Pain is defined as an unpleasant sensory and emotional experience associated with actual or potential tissue damage or described in terms of such damage [10]. Pain sensitivity is composed of somatic sensory perception and a subjective emotional reaction, and it plays a key role in warning people to avoid dangerous stimulation. However, relatively few studies pain processing have been conducted in individuals with ASD compared with the processing of other senses (e.g., auditory processing) [11]. C. S. Alley reviewed past studies that investigated pain among individuals with ASD and identified 15 studies among them [12]. Of those, five were case studies [1317] and 10 were experimental [3, 4, 6, 1824]. The five case studies explored pain perception, expression, or observer perception of pain in individuals with ASD [1317]. One of these studies reviewed autobiographical accounts of pain sensing [14]. All of the case studies reported hyposensitivity among individuals with ASD [1317]. The experimental studies, however, reported inconsistent results. One experimental study found no significant difference in pain intensity ratings between individuals with ASD and controls [18], two studies reported a high prevalence of pain hyposensitivity among individuals with ASD [3, 20], and three studies found that individuals with ASD experienced hypersensitivity to pain [4, 6, 19, 23]. Among these latter studies, one found that hypersensitivity to pain was associated with delayed diagnosis [21]. Another study reported that facial expression had a significant impact on the observers’ estimate of pain intensity, while the information on pain intensity did not [22]. The remaining study showed no significant correlation between CSF levels of beta-endorphins and clinical symptoms, including pain insensitivity [24].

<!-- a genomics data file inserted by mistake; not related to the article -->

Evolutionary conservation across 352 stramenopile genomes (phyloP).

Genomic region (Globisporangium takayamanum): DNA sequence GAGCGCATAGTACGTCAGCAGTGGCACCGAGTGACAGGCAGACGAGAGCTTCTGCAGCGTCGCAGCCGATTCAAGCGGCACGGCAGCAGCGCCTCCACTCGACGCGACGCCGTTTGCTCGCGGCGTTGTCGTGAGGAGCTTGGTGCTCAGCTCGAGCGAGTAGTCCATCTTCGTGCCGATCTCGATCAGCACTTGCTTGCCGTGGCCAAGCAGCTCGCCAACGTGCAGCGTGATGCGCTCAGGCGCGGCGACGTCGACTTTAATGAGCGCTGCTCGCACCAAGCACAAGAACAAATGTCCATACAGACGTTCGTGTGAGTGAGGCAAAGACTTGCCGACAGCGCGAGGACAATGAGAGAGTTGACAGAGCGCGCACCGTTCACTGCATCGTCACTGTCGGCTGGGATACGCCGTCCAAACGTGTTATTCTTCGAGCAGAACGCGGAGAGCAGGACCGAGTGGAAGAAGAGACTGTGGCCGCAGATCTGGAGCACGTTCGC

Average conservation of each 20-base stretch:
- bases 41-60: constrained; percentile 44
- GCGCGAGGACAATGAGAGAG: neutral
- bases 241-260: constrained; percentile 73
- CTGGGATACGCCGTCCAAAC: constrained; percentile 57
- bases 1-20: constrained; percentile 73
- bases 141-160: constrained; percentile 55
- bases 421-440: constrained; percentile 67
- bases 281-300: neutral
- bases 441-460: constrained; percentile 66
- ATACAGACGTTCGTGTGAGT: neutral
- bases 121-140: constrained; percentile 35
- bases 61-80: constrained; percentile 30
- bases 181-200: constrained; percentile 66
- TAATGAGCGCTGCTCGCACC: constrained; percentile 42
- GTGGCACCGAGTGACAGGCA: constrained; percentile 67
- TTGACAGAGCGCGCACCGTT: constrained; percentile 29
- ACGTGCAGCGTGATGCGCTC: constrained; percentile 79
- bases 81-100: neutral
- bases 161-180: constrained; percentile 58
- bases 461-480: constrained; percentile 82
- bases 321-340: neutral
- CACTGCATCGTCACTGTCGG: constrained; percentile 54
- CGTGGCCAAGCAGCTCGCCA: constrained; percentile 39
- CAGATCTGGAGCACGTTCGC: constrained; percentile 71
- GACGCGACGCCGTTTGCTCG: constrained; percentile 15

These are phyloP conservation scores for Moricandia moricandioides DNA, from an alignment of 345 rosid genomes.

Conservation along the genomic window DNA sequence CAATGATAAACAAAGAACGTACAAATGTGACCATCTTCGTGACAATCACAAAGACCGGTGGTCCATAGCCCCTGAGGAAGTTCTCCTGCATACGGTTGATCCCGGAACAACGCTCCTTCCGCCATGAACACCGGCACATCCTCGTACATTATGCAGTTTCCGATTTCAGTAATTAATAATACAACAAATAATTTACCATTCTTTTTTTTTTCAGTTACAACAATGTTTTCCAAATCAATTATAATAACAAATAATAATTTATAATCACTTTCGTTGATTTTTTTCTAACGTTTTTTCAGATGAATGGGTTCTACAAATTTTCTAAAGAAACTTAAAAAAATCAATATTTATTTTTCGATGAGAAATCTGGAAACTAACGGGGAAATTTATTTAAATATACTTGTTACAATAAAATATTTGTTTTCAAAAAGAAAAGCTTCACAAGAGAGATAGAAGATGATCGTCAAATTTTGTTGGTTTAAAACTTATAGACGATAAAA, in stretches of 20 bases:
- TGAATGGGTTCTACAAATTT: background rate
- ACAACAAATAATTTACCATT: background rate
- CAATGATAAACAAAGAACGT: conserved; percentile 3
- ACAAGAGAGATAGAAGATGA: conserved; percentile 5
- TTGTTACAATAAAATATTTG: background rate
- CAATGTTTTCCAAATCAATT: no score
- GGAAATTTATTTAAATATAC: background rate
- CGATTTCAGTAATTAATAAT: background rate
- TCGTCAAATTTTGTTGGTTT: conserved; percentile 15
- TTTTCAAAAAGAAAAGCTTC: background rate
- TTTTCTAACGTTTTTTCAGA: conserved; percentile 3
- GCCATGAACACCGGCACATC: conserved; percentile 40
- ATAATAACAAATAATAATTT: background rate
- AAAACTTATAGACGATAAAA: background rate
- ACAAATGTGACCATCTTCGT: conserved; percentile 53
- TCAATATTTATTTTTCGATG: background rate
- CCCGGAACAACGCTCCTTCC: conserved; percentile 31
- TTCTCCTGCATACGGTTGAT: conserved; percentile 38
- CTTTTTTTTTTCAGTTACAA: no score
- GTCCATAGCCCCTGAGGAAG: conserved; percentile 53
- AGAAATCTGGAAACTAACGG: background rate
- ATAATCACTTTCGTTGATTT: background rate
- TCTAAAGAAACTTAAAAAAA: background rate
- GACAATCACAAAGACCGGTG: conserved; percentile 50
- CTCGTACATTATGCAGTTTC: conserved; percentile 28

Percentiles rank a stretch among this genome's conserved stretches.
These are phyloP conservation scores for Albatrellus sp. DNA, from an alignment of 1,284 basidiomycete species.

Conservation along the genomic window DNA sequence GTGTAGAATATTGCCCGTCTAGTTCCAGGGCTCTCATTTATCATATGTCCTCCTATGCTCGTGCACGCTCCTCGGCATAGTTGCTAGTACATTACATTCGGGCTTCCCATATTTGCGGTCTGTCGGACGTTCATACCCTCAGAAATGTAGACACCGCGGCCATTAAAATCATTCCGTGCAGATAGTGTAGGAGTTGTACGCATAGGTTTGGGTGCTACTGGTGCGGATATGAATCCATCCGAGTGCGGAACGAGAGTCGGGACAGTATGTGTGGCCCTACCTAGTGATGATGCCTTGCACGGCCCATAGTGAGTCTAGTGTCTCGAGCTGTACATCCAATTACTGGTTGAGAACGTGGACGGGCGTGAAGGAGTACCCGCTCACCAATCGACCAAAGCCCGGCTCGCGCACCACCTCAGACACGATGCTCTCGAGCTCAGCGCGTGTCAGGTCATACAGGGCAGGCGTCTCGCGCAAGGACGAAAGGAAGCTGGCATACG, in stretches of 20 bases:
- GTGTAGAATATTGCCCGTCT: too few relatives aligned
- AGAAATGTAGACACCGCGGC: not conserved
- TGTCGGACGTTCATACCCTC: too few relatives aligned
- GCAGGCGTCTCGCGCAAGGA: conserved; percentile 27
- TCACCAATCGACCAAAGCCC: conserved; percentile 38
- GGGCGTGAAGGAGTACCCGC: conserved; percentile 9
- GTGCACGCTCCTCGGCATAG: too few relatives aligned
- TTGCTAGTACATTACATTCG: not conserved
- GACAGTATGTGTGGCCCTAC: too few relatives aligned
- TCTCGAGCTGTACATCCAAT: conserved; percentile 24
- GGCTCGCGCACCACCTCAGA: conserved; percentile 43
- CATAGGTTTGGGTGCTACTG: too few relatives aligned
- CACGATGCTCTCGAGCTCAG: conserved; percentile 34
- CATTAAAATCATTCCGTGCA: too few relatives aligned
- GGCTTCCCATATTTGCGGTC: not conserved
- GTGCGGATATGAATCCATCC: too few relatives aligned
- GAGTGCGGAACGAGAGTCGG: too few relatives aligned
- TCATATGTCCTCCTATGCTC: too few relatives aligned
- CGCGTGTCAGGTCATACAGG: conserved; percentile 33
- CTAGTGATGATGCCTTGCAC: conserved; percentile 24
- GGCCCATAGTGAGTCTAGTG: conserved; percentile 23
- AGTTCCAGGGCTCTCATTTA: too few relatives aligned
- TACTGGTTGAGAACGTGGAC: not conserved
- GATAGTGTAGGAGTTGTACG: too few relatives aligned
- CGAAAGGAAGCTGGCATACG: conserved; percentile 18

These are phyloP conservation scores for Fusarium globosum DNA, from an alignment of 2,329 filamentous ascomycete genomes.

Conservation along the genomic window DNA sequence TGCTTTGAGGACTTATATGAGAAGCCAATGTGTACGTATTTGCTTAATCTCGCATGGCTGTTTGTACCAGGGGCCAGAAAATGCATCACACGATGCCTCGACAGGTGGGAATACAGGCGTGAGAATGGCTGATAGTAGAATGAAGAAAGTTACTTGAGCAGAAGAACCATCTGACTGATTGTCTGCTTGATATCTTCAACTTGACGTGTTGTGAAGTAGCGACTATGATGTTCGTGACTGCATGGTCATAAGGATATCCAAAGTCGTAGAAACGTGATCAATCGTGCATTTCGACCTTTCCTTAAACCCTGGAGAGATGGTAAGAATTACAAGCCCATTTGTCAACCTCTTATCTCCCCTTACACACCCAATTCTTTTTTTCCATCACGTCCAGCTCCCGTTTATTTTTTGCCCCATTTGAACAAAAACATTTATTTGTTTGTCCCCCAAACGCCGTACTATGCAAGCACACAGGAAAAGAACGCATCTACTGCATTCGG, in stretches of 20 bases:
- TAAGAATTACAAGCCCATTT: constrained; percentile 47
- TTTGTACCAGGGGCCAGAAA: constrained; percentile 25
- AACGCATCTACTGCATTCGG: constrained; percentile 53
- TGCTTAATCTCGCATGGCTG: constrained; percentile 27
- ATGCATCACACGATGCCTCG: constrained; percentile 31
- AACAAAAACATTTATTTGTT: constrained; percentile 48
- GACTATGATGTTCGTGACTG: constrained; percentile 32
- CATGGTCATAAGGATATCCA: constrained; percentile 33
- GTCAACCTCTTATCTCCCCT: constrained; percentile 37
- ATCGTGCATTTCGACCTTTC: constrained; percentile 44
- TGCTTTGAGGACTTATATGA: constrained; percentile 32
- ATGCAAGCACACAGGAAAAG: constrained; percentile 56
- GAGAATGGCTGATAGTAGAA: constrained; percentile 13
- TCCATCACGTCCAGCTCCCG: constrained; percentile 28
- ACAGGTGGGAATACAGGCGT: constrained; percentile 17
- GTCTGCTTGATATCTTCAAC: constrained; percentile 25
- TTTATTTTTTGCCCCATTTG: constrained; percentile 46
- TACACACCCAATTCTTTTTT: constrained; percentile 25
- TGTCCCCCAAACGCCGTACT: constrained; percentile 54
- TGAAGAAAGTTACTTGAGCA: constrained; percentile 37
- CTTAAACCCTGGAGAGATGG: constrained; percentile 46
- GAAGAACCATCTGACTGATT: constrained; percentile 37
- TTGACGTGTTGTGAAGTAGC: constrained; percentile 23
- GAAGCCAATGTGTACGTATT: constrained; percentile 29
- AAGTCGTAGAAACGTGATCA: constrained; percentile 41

These previous studies employed different types of stimulation and different assessment tools. Therefore, the inconsistent results may have been due to different methodologies. Moreover, these studies did not distinguish subjective pain sensitivity from sensory perceptions [12]. Previously, investigators relied on direct or indirect stimulation. Experimental stimulation with instruments detected sensory thresholds but did not detect subjective pain sensitivity [19]. Other examples of direct stimulation included venipuncture [4] and dental care [6]. The levels of administered stimulation also differed across participants. The indirect forms of stimulation applied in the previous reports depended on imagining painful situations [12]. Moreover, although pain is a subjective experience, most previous reports assessed pain sensitivity among individuals with ASD using observer reports [12].